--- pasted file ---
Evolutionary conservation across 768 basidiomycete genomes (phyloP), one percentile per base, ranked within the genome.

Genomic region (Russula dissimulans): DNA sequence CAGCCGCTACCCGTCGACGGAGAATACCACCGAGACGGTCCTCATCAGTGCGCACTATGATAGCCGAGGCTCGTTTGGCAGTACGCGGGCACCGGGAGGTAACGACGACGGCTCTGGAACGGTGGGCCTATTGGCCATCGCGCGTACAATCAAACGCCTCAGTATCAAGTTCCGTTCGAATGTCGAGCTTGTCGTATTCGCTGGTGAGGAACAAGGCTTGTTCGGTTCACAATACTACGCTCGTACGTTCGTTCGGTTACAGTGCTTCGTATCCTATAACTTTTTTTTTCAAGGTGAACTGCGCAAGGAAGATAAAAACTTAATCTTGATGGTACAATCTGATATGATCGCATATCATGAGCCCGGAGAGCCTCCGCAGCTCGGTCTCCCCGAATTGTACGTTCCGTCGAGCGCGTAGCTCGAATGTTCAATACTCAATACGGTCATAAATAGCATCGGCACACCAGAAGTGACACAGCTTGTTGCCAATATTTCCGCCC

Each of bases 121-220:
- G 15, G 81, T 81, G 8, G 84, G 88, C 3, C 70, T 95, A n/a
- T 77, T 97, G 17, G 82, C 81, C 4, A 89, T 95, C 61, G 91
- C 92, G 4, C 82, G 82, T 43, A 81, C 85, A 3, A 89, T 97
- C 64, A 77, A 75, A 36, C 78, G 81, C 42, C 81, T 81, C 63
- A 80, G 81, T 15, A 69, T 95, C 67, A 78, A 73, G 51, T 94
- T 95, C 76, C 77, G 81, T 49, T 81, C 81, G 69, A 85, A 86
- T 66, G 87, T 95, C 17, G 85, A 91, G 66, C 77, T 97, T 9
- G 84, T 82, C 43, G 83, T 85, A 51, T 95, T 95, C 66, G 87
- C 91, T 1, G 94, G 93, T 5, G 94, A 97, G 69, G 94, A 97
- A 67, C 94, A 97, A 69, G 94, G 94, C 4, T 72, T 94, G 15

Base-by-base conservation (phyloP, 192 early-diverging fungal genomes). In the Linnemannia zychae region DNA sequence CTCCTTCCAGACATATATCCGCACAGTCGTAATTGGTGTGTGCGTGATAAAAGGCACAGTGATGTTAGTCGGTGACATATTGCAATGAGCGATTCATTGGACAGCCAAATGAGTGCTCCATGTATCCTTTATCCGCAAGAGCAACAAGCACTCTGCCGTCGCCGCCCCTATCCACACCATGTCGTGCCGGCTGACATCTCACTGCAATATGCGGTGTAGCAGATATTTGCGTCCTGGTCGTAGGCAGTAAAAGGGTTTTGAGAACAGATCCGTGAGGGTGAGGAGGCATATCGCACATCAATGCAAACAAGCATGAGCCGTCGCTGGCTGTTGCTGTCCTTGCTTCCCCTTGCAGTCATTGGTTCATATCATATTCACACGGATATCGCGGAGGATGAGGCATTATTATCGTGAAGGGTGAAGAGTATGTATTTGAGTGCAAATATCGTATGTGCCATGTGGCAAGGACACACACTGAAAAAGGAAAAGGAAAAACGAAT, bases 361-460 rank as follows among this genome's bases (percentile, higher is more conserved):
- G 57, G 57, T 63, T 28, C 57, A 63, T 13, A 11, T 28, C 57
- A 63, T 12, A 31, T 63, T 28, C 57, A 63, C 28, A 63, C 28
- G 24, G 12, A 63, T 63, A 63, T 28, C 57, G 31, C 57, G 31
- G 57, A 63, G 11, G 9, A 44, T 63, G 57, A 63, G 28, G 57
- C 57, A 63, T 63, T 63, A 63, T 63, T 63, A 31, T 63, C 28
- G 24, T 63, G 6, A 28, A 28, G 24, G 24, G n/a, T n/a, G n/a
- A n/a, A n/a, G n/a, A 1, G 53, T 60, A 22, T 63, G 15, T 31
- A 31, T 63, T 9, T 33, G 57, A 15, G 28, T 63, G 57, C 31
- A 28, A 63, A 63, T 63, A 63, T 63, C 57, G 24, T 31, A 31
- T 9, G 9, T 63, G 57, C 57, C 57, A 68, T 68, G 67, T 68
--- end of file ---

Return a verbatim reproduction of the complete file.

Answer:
Evolutionary conservation across 768 basidiomycete genomes (phyloP), one percentile per base, ranked within the genome.

Genomic region (Russula dissimulans): DNA sequence CAGCCGCTACCCGTCGACGGAGAATACCACCGAGACGGTCCTCATCAGTGCGCACTATGATAGCCGAGGCTCGTTTGGCAGTACGCGGGCACCGGGAGGTAACGACGACGGCTCTGGAACGGTGGGCCTATTGGCCATCGCGCGTACAATCAAACGCCTCAGTATCAAGTTCCGTTCGAATGTCGAGCTTGTCGTATTCGCTGGTGAGGAACAAGGCTTGTTCGGTTCACAATACTACGCTCGTACGTTCGTTCGGTTACAGTGCTTCGTATCCTATAACTTTTTTTTTCAAGGTGAACTGCGCAAGGAAGATAAAAACTTAATCTTGATGGTACAATCTGATATGATCGCATATCATGAGCCCGGAGAGCCTCCGCAGCTCGGTCTCCCCGAATTGTACGTTCCGTCGAGCGCGTAGCTCGAATGTTCAATACTCAATACGGTCATAAATAGCATCGGCACACCAGAAGTGACACAGCTTGTTGCCAATATTTCCGCCC

Each of bases 121-220:
- G 15, G 81, T 81, G 8, G 84, G 88, C 3, C 70, T 95, A n/a
- T 77, T 97, G 17, G 82, C 81, C 4, A 89, T 95, C 61, G 91
- C 92, G 4, C 82, G 82, T 43, A 81, C 85, A 3, A 89, T 97
- C 64, A 77, A 75, A 36, C 78, G 81, C 42, C 81, T 81, C 63
- A 80, G 81, T 15, A 69, T 95, C 67, A 78, A 73, G 51, T 94
- T 95, C 76, C 77, G 81, T 49, T 81, C 81, G 69, A 85, A 86
- T 66, G 87, T 95, C 17, G 85, A 91, G 66, C 77, T 97, T 9
- G 84, T 82, C 43, G 83, T 85, A 51, T 95, T 95, C 66, G 87
- C 91, T 1, G 94, G 93, T 5, G 94, A 97, G 69, G 94, A 97
- A 67, C 94, A 97, A 69, G 94, G 94, C 4, T 72, T 94, G 15

Base-by-base conservation (phyloP, 192 early-diverging fungal genomes). In the Linnemannia zychae region DNA sequence CTCCTTCCAGACATATATCCGCACAGTCGTAATTGGTGTGTGCGTGATAAAAGGCACAGTGATGTTAGTCGGTGACATATTGCAATGAGCGATTCATTGGACAGCCAAATGAGTGCTCCATGTATCCTTTATCCGCAAGAGCAACAAGCACTCTGCCGTCGCCGCCCCTATCCACACCATGTCGTGCCGGCTGACATCTCACTGCAATATGCGGTGTAGCAGATATTTGCGTCCTGGTCGTAGGCAGTAAAAGGGTTTTGAGAACAGATCCGTGAGGGTGAGGAGGCATATCGCACATCAATGCAAACAAGCATGAGCCGTCGCTGGCTGTTGCTGTCCTTGCTTCCCCTTGCAGTCATTGGTTCATATCATATTCACACGGATATCGCGGAGGATGAGGCATTATTATCGTGAAGGGTGAAGAGTATGTATTTGAGTGCAAATATCGTATGTGCCATGTGGCAAGGACACACACTGAAAAAGGAAAAGGAAAAACGAAT, bases 361-460 rank as follows among this genome's bases (percentile, higher is more conserved):
- G 57, G 57, T 63, T 28, C 57, A 63, T 13, A 11, T 28, C 57
- A 63, T 12, A 31, T 63, T 28, C 57, A 63, C 28, A 63, C 28
- G 24, G 12, A 63, T 63, A 63, T 28, C 57, G 31, C 57, G 31
- G 57, A 63, G 11, G 9, A 44, T 63, G 57, A 63, G 28, G 57
- C 57, A 63, T 63, T 63, A 63, T 63, T 63, A 31, T 63, C 28
- G 24, T 63, G 6, A 28, A 28, G 24, G 24, G n/a, T n/a, G n/a
- A n/a, A n/a, G n/a, A 1, G 53, T 60, A 22, T 63, G 15, T 31
- A 31, T 63, T 9, T 33, G 57, A 15, G 28, T 63, G 57, C 31
- A 28, A 63, A 63, T 63, A 63, T 63, C 57, G 24, T 31, A 31
- T 9, G 9, T 63, G 57, C 57, C 57, A 68, T 68, G 67, T 68